Olympic Cauldron Is Put Out, Then Relit, In London

In a mostly empty Olympic Stadium, Austin Playfoot lights the Olympic cauldron Monday morning. The cauldron was extinguished Sunday night, so it could be moved to one end of the stadium. Click the enlargement to see a close-up view. i i

In a mostly empty Olympic Stadium, Austin Playfoot lights the Olympic cauldron Monday morning. The cauldron was extinguished Sunday night, so it could be moved to one end of the stadium. Click the enlargement to see a close-up view. Jeff J Mitchell/Getty Images hide caption

itoggle caption Jeff J Mitchell/Getty Images
In a mostly empty Olympic Stadium, Austin Playfoot lights the Olympic cauldron Monday morning. The cauldron was extinguished Sunday night, so it could be moved to one end of the stadium. Click the enlargement to see a close-up view.

In a mostly empty Olympic Stadium, Austin Playfoot lights the Olympic cauldron Monday morning. The cauldron was extinguished Sunday night, so it could be moved to one end of the stadium. Click the enlargement to see a close-up view.

Jeff J Mitchell/Getty Images

Just when the discussion over the London Olympics' opening ceremony was finally being overshadowed by actual sporting events at the Summer Games, news emerges Monday that the Olympic cauldron was extinguished Sunday night, so it could be moved.

The 204 tulip-shaped copper pots and the pipes that feed them went dark around 9 p.m. (local time) Sunday. They were relit at 7:50 a.m. Monday. Organizers say the Olympic flame — which was brought from Greece in a 70-day procession that covered 8,000 miles — was kept alive in a lantern while the move took place.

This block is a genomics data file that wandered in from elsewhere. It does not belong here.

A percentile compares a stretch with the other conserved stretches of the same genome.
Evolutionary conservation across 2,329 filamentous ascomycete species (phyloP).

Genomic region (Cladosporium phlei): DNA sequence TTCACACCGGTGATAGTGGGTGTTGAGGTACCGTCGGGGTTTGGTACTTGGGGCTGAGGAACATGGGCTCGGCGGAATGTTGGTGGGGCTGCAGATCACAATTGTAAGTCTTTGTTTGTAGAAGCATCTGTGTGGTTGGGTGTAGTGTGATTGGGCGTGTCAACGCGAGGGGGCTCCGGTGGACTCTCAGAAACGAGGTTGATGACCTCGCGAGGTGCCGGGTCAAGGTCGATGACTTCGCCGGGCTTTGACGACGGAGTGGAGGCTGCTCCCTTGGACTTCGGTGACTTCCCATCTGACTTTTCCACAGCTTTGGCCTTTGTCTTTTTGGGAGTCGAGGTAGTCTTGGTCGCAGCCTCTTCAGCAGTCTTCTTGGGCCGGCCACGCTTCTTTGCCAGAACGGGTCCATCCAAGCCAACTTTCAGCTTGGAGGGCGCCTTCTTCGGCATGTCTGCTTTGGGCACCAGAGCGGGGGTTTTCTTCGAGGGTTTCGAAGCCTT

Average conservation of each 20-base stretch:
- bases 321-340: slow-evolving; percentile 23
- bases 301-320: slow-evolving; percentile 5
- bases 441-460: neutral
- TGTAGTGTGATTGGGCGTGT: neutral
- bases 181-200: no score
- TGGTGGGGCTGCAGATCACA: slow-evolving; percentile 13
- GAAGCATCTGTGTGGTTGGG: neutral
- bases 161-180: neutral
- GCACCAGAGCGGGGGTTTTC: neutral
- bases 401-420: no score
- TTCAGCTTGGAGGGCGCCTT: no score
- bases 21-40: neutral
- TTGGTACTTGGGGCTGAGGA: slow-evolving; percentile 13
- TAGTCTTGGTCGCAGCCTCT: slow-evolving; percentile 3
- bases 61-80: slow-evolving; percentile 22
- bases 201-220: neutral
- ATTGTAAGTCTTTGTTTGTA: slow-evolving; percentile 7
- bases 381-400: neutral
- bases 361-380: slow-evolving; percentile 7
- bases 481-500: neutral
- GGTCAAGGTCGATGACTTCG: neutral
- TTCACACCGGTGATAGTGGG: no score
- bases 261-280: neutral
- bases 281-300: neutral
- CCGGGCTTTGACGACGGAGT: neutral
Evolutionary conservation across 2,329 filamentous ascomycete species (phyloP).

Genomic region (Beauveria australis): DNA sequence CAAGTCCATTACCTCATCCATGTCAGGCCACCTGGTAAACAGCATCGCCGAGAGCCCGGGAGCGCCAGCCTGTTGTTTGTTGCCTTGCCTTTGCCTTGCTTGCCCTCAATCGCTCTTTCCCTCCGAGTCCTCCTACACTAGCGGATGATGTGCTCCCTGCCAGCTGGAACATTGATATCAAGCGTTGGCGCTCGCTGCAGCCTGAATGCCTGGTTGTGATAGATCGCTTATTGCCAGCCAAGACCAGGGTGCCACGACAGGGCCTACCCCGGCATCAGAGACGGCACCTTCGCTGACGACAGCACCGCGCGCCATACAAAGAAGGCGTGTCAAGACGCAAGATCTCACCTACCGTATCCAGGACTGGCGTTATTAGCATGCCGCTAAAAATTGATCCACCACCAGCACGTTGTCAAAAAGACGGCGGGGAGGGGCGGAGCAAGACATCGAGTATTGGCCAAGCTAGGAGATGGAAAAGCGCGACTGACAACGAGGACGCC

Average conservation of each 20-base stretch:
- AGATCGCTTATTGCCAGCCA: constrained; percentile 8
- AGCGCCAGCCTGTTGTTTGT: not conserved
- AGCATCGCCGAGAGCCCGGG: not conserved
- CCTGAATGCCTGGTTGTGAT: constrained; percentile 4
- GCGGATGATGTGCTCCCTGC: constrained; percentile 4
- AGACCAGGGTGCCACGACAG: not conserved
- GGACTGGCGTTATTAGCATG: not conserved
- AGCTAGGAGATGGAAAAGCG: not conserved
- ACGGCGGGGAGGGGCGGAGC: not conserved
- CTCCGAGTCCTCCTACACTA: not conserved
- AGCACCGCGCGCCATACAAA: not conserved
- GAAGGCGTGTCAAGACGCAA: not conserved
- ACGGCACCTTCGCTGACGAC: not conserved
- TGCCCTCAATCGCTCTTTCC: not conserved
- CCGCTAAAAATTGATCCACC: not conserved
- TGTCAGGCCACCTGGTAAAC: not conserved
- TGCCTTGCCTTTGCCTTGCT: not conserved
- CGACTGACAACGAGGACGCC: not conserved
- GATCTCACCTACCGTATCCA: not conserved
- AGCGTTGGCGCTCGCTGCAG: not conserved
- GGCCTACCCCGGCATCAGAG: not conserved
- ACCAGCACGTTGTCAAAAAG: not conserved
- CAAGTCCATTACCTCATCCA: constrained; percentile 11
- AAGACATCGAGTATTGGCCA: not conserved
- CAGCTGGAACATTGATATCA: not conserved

And while seven young and fairly unknown athletes surprised many when they — and not an illustrious sports star — lit the cauldron Friday night, the job of relighting the cauldron fell to Austin Playfoot, 82, who was raised by construction workers' cherry-picker to perform the task. As Britain's Daily Mail reports, Playfoot was a torchbearer before the 1948 London Games.

"'When I ran with the Olympic Flame in Guildford I never thought I would get this close to the Cauldron," Playfoot says in The Daily Mail. "It brought me to tears when it lit up."

The cauldron now burns in the southern end of the stadium — meaning that the Olympic flame is still not available to the many visitors who lack tickets to Olympic Stadium. That unique — and, to many fans, unhappy — situation was described by Howard Berkes earlier in The Torch.

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